Cavel and the doctor shook their heads. "I alerted all the hospitals and clinics that treat Carthera to the symptoms and asked them to contact me if they had seen anything like it. Dr. Pennelst also contacted them when we got the antiserum model working. Still no reports of anyone else suffering from this but if they do, we have spread the word that there is a cure."

Cavel brushed his hand up and down Bashta's back. He leaned into the caress as he pursed his lips, thinking hard. "You said they could have gotten it from something a sick person touched?"

Cavel nodded.

Bashta's face paled. "What if," he paused, "what if that happened?"

"How? No one in my clan has ever been to the jungle before the wise woman sent us to find you."

"No," he whispered, "but what if someone brought something here?"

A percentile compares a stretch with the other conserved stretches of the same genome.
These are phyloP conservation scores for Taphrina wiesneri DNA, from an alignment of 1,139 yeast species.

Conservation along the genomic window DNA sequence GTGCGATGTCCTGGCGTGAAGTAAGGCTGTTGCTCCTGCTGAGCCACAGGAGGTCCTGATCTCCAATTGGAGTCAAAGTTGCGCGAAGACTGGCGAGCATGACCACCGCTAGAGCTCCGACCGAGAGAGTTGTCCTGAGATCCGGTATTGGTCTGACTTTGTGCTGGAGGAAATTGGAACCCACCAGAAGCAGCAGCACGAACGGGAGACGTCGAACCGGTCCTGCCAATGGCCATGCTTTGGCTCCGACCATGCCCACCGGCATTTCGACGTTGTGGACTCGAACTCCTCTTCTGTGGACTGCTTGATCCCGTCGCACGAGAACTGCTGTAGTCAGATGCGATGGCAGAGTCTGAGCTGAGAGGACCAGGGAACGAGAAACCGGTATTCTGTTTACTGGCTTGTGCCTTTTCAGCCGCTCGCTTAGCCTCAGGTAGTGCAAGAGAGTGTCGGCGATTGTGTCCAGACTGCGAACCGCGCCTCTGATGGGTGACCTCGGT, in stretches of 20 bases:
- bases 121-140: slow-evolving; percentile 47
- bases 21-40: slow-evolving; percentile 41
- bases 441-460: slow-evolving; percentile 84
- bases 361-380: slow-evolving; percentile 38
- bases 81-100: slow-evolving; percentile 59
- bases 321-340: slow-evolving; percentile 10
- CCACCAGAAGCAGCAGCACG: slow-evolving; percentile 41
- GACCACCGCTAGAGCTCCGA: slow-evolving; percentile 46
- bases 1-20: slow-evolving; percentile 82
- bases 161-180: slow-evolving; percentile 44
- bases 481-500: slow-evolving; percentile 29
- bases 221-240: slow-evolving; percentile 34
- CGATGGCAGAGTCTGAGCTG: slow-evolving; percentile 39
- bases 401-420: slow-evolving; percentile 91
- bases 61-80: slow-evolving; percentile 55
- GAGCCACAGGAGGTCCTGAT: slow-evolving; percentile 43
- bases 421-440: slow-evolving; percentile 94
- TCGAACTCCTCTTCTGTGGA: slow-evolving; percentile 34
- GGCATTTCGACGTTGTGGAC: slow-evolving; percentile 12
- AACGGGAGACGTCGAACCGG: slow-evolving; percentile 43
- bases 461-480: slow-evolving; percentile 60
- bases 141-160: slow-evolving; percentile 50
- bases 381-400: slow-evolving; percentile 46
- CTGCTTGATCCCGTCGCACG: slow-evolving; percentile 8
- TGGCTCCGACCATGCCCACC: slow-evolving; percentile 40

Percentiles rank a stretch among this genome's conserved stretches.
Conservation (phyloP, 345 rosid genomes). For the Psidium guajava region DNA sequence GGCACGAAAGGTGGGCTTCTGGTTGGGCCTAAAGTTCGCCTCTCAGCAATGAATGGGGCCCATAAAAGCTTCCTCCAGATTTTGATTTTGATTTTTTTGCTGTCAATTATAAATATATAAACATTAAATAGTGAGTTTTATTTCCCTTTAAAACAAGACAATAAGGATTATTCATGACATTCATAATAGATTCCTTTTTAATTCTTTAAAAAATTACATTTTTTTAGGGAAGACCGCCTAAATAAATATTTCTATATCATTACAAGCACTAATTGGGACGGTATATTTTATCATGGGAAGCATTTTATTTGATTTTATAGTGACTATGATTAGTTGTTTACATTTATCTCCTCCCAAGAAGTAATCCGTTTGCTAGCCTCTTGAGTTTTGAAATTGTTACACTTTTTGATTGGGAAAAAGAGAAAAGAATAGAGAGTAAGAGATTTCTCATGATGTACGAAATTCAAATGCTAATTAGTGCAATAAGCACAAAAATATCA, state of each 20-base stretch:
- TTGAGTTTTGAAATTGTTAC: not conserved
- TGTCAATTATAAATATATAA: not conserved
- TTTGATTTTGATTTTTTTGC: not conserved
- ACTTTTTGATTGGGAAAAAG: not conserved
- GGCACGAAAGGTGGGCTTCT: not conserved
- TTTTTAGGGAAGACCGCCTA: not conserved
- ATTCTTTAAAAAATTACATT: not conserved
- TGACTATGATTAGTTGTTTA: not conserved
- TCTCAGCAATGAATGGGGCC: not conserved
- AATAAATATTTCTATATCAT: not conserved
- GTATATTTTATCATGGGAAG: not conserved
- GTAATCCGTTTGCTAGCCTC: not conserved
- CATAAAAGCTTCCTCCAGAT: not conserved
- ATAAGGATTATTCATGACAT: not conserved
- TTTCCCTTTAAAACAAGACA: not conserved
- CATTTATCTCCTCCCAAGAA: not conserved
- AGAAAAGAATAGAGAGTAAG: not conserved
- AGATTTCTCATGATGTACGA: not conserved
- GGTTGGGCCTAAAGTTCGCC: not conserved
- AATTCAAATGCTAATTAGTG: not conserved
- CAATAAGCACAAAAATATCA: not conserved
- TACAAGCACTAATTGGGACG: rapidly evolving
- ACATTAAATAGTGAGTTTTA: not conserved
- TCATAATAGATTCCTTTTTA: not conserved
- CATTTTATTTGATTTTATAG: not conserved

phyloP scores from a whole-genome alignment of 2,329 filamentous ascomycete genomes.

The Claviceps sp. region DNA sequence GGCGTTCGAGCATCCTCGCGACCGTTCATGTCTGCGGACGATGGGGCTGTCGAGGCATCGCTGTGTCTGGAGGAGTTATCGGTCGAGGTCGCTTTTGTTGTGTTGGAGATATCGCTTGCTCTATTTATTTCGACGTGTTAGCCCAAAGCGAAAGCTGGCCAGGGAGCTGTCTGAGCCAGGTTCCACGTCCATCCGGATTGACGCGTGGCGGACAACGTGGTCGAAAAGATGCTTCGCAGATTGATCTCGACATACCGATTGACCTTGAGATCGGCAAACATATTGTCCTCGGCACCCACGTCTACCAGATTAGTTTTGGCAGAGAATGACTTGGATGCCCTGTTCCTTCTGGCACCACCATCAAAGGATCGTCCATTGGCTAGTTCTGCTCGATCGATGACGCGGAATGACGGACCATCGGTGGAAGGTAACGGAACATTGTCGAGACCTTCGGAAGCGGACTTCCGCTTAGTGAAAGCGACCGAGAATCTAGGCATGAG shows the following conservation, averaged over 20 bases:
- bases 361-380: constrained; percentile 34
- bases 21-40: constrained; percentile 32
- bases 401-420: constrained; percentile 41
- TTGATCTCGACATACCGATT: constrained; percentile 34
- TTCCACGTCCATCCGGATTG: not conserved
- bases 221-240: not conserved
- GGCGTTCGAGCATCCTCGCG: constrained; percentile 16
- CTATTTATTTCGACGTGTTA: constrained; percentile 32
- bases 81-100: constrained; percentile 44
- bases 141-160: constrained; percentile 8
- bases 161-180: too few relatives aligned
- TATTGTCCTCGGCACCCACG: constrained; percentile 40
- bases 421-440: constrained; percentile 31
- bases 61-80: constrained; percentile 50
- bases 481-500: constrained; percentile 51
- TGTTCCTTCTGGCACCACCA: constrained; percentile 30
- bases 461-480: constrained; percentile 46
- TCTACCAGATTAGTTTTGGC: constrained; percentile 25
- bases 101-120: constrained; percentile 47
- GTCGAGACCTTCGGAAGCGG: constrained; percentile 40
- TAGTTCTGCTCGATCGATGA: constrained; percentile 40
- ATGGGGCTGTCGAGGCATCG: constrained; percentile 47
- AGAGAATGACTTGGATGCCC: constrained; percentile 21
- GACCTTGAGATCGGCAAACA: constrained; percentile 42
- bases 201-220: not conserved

***

They began questioning all the kitling's parents right away. The first one Cavel called was Saulle. He had no answers for the alpha but he added his assistance to the investigation once he knew what Cavel was asking for. After the first few parents knew nothing the doctor shook his head.

"I'm no help here, really. I'll do better to return to the clinic and help Dr. Pennelst make more antiserum while you continue to question the rest of the kitling's parents."

Cavel nodded. The three of them were enough and word was already spreading through the clan. If there was something spreading the sickness, they would find it.

"You can ask Merilyn's parents the same things we are asking the others here and then call us," Bashta suggested.

"I will." Dr. Waddel gathered up his bag and headed back to the plane.

The feelings of relief that came with the antiserum, that the worst was over, soon wore off. The mood of the clan was strained as they gathered in their family groups. The alpha's questions reminded them that they still had no idea how or why this happened. Even if their kitlings got better who was to say something else couldn't happen later? What if a new sickness struck? Everyone began discussing the situation, desperately trying to find how the sickness started in hopes that would provide some answers.